Mayor Pete Buttigieg and his husband Chasten. Photo: Ethan Miller/Getty Images

Mayor Pete Buttigieg and his husband Chasten collectively have $131,296 of student debt, putting them among the 43 million people in the U.S. struggling with federal college loans, reports AP.

Why it matters: By sharing the specific amount of money he and his husband owe, Buttigieg makes the topic of college debt more personal. If elected, he'd be the first president with school loans — signifying how pervasive the issue has become, per AP.

The big picture: When Sen. Bernie Sanders (I-Vt.) first ran for president in 2016, he launched a national discussion about free college education. It's an idea that greatly appeals to young voters who either just graduated or are still in school. It's something other 2020 candidates are trying to latch onto as a way to appeal to voters. They haven't all gone so far as saying they want college to be free.

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Updated 2 hours ago - Politics & Policy

Coronavirus dashboard

Illustration: Sarah Grillo/Axios

  1. Global: Total confirmed cases as of 4 p.m. ET: 19,193,661 — Total deaths: 716,735 — Total recoveries — 11,611,029Map.
  2. U.S.: Total confirmed cases as of 4 p.m. ET: 4,918,927 — Total deaths: 160,737 — Total recoveries: 1,598,624 — Total tests: 59,652,675Map.
  3. Politics: White House recommends Trump issue executive orders on coronavirus aid.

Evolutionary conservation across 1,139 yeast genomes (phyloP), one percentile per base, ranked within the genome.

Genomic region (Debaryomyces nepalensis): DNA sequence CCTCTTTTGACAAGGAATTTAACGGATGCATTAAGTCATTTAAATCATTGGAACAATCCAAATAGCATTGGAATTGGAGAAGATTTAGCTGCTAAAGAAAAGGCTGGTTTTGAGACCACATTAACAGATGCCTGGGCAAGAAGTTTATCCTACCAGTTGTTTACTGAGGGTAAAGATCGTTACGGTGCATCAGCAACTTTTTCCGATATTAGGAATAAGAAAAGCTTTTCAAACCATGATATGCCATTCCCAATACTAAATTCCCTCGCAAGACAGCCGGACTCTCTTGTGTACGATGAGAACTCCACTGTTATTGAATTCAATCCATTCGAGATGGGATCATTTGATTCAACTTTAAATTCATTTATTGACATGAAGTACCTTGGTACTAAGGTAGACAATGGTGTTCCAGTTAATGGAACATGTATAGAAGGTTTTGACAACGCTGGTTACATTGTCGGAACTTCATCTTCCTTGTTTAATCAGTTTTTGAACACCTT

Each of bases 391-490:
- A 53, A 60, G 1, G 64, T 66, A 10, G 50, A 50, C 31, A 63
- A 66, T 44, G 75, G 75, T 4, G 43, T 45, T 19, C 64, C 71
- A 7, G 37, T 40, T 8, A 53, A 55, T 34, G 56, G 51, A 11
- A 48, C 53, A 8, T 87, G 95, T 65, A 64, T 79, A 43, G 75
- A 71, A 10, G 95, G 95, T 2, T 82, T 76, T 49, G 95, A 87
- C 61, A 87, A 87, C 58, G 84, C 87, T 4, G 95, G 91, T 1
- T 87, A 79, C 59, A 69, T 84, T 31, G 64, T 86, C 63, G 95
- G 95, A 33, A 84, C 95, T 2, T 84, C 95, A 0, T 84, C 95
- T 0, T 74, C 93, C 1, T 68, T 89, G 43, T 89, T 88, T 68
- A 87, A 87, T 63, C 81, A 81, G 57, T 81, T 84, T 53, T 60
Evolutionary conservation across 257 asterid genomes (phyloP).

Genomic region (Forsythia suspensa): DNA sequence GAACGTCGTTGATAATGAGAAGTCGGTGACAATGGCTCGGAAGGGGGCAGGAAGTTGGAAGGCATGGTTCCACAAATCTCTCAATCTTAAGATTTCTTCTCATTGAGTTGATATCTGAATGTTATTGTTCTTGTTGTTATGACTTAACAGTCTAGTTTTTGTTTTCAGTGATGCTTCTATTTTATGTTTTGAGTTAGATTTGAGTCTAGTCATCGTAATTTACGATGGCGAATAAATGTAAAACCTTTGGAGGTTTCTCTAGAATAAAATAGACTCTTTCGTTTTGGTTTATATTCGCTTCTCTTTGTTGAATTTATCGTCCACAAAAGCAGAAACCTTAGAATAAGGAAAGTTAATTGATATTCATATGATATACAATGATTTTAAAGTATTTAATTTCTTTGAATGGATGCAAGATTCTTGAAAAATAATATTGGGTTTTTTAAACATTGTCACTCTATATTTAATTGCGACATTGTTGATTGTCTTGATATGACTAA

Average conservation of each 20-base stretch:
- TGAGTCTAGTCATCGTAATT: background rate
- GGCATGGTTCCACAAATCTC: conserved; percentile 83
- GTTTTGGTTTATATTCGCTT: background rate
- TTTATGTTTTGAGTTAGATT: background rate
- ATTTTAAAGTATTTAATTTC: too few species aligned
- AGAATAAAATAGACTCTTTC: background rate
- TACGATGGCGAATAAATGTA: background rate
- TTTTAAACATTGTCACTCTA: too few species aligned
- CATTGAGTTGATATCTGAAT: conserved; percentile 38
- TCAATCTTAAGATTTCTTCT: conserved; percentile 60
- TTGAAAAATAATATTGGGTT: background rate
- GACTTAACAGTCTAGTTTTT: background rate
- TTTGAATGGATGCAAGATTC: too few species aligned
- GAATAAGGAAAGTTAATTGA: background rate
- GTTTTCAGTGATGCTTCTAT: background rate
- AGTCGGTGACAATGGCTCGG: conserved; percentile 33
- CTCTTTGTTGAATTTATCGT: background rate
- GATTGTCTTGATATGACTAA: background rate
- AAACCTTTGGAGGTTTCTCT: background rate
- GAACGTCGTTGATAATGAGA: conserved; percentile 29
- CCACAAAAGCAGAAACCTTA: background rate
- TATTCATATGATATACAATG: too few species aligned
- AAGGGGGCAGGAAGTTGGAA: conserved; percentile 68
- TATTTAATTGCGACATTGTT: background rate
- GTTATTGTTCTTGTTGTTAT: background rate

4. Education: Cuomo says all New York schools can reopen for in-person learning.
  5. Public health: Surgeon general urges flu shots to prevent "double whammy" with coronavirus — Massachusetts pauses reopening after uptick in coronavirus cases
  6. World: Africa records over 1 million coronavirus cases — Gates Foundation puts $150 million behind coronavirus vaccine production.

Trump: "We are going a different way" on coronavirus aid

President Trump. Photo: Jim Watsonn/AFP via Getty Images

President Trump tweeted on Friday that his administration is "going a different way" with coronavirus aid after negotiations with congressional Democrats stalled again, suggesting he will use an executive order to address stimulus spending.

What he's saying: "Pelosi and Schumer only interested in Bailout Money for poorly run Democrat cities and states. Nothing to do with China Virus! Want one trillion dollars. No interest. We are going a different way!" Trump tweeted.

Trump's swift, sweeping China offensive

Illustration: Aïda Amer/Axios

President Trump's rhetoric on China has tended to run hotter than his actions — until now.

Why it matters: Even at the height of Trump's trade war, his administration never hit China as hard, as fast, and on as many fronts as it is right now.